Date of Award

1-20-2015

Document Type

Dissertation

Degree Name

Doctor of Philosophy (PHD)

First Advisor

Jose Lopez

Second Advisor

Farideh Farazmand

Third Advisor

Karen Casey

Abstract

Marketing ethics continues to be viewed as tampered by unethical practices. This cross-cultural quantitative research surveys 186 consumers in the New Orleans Metropolitan area to gain insights into their perceptions of marketing ethics. The predictive ability of consumers' demographic variables, cultural dimensions, and sentiments toward marketing mix elements vis-a-vis their perceptions of marketing ethics are explored, as well as significant differences within these dominant constructs.

The study integrates a conceptual framework blended with Hofstede's cultural dimensions, McCarthy's marketing mix, and the Hunt-Vitell's general theory of marketing ethics. Psychometric characteristics of the instruments were confirmed through exploratory factor analyses. Results show that demographic variables such as nationality, place of residence, time in residence, and education produced significant differences among consumers while affecting their ethical perceptions. Within or inter-consumer groups comparisons commensurate with their cultural value classification indicate significant differences for collectivism, uncertainty avoidance, and long-term orientation; and these differences were also significant in regard to their sentiments of marketing mix classification for product, promotion, and place. Multiple regression analyses confirmed the predictive ability of education, nationality/Caribbean, income, time in residence, long-term orientation, collectivism, uncertainty avoidance, place, product, and promotion on the consumer perception of marketing ethics.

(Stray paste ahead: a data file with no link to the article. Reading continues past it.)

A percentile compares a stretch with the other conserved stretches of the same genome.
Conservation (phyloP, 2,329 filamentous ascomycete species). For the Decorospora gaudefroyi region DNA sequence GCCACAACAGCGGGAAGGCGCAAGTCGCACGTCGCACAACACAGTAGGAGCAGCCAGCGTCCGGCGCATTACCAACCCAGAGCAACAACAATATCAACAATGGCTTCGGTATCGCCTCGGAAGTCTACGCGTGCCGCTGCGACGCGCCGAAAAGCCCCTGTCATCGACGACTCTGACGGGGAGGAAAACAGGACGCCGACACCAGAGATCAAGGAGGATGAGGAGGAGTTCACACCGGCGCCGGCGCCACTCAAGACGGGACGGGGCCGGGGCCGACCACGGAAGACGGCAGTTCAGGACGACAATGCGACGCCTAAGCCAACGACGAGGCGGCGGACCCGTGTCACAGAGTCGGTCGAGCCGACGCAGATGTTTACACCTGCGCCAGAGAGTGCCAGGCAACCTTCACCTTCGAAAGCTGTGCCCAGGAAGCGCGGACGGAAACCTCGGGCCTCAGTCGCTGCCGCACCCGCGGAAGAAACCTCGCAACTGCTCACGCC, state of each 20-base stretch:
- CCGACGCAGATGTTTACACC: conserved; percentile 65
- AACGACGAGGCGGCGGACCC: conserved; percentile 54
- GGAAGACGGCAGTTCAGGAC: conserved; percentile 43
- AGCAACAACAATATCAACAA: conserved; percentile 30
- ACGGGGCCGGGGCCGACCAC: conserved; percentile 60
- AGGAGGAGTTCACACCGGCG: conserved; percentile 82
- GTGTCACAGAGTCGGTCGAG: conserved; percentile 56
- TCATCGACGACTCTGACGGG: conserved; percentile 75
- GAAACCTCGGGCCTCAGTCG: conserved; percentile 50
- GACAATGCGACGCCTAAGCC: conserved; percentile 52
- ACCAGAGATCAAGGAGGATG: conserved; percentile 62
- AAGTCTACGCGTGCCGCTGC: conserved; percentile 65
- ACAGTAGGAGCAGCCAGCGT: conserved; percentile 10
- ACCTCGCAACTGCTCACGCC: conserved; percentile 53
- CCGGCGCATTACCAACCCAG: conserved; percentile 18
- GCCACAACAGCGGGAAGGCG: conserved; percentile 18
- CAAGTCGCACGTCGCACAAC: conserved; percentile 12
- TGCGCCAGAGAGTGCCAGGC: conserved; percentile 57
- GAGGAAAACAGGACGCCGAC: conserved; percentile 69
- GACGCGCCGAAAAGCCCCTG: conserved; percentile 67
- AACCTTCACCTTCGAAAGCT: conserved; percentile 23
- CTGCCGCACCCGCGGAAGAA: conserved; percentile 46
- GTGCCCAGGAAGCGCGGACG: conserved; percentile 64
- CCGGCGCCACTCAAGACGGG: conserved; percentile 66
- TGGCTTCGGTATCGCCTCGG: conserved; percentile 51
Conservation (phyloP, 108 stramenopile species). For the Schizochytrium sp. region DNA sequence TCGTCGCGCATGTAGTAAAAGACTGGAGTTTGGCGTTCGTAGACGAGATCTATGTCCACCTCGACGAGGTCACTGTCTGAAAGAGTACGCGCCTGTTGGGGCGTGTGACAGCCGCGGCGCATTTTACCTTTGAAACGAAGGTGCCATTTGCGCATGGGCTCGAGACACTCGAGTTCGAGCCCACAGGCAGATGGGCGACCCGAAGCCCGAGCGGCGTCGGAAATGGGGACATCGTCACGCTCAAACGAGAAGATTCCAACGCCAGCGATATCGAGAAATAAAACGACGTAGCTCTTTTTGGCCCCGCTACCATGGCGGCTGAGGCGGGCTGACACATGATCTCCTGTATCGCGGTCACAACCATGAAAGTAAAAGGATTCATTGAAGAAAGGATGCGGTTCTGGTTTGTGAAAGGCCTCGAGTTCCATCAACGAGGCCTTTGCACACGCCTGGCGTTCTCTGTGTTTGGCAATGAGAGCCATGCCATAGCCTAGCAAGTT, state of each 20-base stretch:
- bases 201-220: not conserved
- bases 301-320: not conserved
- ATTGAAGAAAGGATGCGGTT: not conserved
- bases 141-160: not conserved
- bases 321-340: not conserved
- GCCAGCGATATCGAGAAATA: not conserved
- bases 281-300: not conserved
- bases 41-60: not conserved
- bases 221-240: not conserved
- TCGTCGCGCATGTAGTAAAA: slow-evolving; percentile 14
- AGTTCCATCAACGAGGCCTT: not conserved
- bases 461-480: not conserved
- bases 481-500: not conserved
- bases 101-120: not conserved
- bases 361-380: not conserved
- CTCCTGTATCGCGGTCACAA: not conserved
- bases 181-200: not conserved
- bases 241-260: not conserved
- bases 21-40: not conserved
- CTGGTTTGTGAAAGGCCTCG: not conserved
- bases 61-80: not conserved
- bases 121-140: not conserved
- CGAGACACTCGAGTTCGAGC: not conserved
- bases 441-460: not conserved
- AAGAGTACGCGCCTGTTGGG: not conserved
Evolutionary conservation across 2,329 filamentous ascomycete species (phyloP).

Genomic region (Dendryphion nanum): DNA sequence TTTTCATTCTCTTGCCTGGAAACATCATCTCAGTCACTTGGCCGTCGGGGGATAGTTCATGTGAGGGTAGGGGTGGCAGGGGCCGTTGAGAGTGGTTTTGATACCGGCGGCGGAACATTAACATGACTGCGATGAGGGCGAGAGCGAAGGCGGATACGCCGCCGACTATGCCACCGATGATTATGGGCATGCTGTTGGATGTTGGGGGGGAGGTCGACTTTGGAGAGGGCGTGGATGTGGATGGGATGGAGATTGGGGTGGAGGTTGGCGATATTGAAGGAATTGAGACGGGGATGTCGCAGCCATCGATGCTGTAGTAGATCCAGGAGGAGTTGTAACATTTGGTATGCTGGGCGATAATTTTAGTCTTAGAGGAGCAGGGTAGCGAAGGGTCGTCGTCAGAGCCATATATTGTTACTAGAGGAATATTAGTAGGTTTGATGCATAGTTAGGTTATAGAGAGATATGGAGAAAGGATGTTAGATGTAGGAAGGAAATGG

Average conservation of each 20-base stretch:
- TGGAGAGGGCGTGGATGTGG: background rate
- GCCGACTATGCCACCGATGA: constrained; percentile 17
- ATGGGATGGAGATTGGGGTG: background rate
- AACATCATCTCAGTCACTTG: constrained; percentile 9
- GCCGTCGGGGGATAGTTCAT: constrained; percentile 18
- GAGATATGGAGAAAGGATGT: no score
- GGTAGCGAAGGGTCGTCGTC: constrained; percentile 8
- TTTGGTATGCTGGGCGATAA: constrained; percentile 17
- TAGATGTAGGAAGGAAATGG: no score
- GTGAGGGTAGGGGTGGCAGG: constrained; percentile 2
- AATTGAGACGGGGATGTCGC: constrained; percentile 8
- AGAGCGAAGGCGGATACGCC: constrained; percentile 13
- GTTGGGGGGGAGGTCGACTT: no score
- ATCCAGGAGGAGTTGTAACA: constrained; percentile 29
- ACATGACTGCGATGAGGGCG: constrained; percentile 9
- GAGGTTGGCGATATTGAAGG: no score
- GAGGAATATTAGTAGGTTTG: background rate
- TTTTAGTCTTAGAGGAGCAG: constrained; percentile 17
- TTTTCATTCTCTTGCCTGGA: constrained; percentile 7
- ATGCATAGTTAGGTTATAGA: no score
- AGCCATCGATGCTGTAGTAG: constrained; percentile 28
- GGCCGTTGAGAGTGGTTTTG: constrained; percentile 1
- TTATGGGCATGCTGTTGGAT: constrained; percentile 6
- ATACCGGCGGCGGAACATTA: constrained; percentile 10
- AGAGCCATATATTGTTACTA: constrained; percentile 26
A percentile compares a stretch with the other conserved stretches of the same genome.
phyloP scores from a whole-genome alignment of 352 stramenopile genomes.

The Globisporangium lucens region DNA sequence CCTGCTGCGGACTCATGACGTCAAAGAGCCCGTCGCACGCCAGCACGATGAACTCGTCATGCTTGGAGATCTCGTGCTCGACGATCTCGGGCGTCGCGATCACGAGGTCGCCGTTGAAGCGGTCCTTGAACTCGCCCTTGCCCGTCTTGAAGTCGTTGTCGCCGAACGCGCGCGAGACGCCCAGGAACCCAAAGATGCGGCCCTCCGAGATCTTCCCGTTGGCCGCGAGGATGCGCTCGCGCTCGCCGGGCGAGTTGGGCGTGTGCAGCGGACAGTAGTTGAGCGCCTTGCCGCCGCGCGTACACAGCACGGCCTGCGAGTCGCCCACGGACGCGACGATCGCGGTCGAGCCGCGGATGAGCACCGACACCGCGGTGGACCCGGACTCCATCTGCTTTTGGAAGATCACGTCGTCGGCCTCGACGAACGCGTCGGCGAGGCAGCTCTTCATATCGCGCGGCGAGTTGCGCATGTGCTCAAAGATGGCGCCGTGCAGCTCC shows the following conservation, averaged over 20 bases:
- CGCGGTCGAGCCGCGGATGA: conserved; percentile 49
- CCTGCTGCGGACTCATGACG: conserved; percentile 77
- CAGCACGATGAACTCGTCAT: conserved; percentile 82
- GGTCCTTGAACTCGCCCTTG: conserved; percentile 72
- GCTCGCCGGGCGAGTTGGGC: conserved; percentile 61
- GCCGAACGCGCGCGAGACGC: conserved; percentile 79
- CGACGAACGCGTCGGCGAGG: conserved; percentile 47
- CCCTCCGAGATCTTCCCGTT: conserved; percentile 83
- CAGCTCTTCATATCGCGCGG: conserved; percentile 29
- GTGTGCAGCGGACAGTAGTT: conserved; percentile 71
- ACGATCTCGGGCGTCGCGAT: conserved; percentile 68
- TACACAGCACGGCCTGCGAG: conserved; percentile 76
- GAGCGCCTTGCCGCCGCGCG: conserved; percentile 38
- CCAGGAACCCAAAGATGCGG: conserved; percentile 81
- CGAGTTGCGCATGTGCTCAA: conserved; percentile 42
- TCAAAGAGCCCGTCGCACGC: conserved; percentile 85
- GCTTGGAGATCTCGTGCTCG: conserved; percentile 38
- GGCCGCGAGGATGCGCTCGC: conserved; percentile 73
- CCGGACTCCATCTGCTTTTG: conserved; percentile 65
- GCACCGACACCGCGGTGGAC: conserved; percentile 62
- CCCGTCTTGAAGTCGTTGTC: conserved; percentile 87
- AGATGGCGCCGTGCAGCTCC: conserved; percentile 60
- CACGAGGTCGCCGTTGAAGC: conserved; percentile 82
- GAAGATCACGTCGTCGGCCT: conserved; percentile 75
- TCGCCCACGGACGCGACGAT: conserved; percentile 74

These findings add value to the extant literature, and are beneficial to future research. Additionally, practical implications, limitations, and recommendations are discussed.

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